Inspired once again by my PLN, I have begun a thirty day challenge sponsored at Edublogs by Michael Graffin. I hope to complete most of the challenge activities as a model of learning for my students and community. Our first task is to comment on the Real People, Real Teachers VoiceThread on what is a PLN and how it has affected me.
Next, we post about building and engaging in a PLN.
First of all –
What is it– a PLN?
As shown in the video “We Connect Video” by Shelly Terrel on Real People, Real Teachers VoiceThread by Michael Graffin
Passion –> Pass It On
in a global connection, a global community, a united world:
A PLN passes the passion on and on….
In a PLN,
to learn and share
to become better
personally and professionally;
lessons, blogs, posts
to share and revise with other educators
to engage student learning;
on blogs, wikis, Google Apps
to add more, create more, connect more
for improving student learning;
people curate resources
and their revisions to
PLN is for everyone…
PLN = Passion Living Network
By sharing and following our passions through connections and collaboration with others around the world, we demonstrate life-long learning for our students.
How has my PLN helped me?
My students and I have met people all over the world through Skype, blogs, wikis, Edmodo, Google Apps for Education, and VoiceThread. We found the people and learned the tools through my PLN.
I am helping other teachers at my school learn the tools, thanks to my PLN.
Several of our staff started blogs, and my PLN commented on their new blogs after a tweet from me asking for help.
How have I helped my PLN?
I have offered suggestions to queries, answered polls and surveys, blogged about needed changes or to support needed programs as requested by my PLN.
My students shared a Native American dance through Skype in a cultural sharing. They debated in an international debate through VoiceThread. They shared cyber safety with schools far away.
All of these projects and activities occurred only because the world is globally connected now, and the social media of twitter, blogs, wikis, Skype, Nings provide the networking of relationships and ideas to allow the opportunities to happen.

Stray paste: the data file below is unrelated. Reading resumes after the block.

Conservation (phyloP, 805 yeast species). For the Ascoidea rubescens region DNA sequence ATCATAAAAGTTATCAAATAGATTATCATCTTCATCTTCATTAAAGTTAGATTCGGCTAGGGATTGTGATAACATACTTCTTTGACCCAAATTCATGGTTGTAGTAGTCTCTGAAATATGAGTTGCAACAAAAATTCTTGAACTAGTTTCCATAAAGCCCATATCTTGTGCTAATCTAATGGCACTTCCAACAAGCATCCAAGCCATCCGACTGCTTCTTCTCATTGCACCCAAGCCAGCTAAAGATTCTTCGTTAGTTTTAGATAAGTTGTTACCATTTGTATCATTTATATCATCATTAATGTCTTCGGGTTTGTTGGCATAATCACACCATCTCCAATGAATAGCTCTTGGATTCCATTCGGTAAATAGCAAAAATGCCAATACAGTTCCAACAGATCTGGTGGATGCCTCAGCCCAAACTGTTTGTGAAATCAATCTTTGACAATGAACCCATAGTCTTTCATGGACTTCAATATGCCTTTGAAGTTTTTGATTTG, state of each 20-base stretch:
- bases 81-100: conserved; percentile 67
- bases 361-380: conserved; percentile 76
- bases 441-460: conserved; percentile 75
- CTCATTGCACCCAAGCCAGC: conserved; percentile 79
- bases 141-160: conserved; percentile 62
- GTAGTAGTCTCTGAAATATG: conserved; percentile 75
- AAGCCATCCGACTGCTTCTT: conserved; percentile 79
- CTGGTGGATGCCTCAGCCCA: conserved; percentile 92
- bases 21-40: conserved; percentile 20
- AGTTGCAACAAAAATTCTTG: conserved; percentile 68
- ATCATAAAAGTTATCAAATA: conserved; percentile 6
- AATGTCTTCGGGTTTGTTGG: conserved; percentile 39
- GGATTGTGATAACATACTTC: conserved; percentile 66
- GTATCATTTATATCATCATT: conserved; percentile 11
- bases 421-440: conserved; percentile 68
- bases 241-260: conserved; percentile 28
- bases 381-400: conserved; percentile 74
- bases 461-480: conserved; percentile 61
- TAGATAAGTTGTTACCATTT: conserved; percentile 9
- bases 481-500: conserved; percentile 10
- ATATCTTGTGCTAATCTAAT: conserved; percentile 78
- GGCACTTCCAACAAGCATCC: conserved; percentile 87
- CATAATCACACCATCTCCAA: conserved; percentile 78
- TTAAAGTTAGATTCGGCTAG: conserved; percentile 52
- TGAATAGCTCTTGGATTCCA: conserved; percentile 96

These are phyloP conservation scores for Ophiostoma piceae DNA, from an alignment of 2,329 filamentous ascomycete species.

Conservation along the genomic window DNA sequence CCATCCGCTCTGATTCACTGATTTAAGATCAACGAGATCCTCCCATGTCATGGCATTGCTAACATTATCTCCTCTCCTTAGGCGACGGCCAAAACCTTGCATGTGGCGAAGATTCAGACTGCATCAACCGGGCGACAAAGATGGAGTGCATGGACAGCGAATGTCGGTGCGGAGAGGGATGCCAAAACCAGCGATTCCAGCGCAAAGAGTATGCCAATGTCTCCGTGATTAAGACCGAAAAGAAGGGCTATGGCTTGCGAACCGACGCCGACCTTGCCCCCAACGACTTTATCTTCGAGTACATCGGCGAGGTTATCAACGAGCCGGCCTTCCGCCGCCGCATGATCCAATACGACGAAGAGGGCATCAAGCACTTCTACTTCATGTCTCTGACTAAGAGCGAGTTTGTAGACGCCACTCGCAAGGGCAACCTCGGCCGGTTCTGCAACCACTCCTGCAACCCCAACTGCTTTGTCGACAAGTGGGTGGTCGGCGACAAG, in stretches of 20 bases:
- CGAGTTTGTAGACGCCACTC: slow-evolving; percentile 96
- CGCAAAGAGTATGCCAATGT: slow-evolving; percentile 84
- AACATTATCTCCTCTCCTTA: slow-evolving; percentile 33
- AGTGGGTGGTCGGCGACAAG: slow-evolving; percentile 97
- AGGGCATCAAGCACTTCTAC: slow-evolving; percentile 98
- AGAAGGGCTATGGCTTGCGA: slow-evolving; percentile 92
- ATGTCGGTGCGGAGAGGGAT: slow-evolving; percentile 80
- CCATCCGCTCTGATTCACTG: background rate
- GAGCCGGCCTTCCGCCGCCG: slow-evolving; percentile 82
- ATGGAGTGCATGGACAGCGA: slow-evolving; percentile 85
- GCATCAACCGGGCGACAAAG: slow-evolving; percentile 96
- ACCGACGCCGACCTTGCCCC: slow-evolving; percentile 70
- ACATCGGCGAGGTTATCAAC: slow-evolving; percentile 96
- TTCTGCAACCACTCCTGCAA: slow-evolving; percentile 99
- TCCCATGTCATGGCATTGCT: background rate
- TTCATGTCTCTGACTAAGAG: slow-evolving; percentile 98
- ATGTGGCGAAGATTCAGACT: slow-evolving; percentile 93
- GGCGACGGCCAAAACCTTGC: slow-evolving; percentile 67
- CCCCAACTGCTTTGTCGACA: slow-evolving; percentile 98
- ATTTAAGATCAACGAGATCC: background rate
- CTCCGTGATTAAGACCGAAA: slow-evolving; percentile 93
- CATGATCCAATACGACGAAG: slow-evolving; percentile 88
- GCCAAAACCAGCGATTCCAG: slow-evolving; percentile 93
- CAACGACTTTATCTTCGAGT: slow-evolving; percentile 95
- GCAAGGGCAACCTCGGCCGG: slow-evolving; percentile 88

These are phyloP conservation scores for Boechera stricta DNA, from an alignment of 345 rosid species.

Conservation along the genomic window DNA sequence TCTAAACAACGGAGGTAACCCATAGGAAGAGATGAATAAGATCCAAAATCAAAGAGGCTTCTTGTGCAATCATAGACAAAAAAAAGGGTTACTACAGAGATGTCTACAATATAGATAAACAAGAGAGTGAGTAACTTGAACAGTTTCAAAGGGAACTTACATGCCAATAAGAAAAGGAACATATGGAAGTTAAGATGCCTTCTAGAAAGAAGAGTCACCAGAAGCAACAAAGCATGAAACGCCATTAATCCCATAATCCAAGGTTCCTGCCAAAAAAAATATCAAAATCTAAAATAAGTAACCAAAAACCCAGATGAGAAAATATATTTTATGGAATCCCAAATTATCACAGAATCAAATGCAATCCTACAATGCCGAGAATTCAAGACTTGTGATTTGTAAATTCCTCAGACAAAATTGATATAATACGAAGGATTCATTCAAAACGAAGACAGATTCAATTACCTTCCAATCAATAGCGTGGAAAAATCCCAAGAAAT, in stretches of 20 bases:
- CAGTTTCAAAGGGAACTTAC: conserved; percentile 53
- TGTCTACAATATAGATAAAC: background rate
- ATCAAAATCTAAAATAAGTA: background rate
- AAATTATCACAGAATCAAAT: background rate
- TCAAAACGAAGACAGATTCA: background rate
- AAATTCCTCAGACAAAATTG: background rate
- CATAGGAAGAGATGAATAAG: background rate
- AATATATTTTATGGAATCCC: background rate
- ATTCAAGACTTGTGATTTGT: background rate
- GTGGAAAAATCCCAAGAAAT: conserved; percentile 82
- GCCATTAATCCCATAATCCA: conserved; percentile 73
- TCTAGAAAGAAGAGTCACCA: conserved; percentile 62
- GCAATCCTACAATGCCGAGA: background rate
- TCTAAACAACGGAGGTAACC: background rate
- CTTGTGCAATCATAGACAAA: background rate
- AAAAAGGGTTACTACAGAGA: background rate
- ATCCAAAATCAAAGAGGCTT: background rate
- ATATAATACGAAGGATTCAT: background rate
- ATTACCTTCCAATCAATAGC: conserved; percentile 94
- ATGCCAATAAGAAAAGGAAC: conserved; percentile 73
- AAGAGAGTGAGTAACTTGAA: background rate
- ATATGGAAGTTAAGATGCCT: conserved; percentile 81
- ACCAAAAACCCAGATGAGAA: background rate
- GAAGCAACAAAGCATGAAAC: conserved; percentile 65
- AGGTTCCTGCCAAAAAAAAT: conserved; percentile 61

How did I start?
I started with Twitter. I linked to blogs. I commented. I emailed the blog authors for more information. I connected with the authors and then Skyped for the conversation and developmet of class projects. I linked from Twitter and blogs to tech tools like Edmodo, VoiceThread, and nings. I joined LearnCentral, Classroom 2.0, and Educators PLN. I attended webinars in Elluminate to further relationships and knowledge of “how to” use and apply the tools in the classroom. Now, I’m sharing what I’ve learned so others can plan their paths to follow their passions.
What does this mean?
The world is filled with people to help and reciprocate. We are life-long learners. We are thankful that “geeks” share.
What could you do?
Start small. Cross the bridge one step at a time.
1. Join Twitter. Listen to the conversation, retweet, and reply.
2. Link from Twitter to blogs; comment.
3. Start a blog. Here are Six Summer Blogging Ideas
4. Join one of the networks above and participate — create your profile and page.
5. Build your online identity:
a. Make sure you create your profile on Twitter or any place you join — you don’t need to share everything, but do acknowledge who you are, what you do, and your interests. Think of yourself at a conference or a get-together. You want people to know about your ideas and work, but not necessarily your personal information. Most often, you can leave your email private, yet followers can still email you to contact you.
b. You are setting your online identity — every area is a path back to you. Three links that may help you with online conversations: Comment Considerations Netiquette Simply Said . I believe in being transparent — showing who I am and basic information about my work and ideas. It’s a courtesy.
What step will you take to build your bridge to the 21st Century?
Bridge: By Sheri Edwards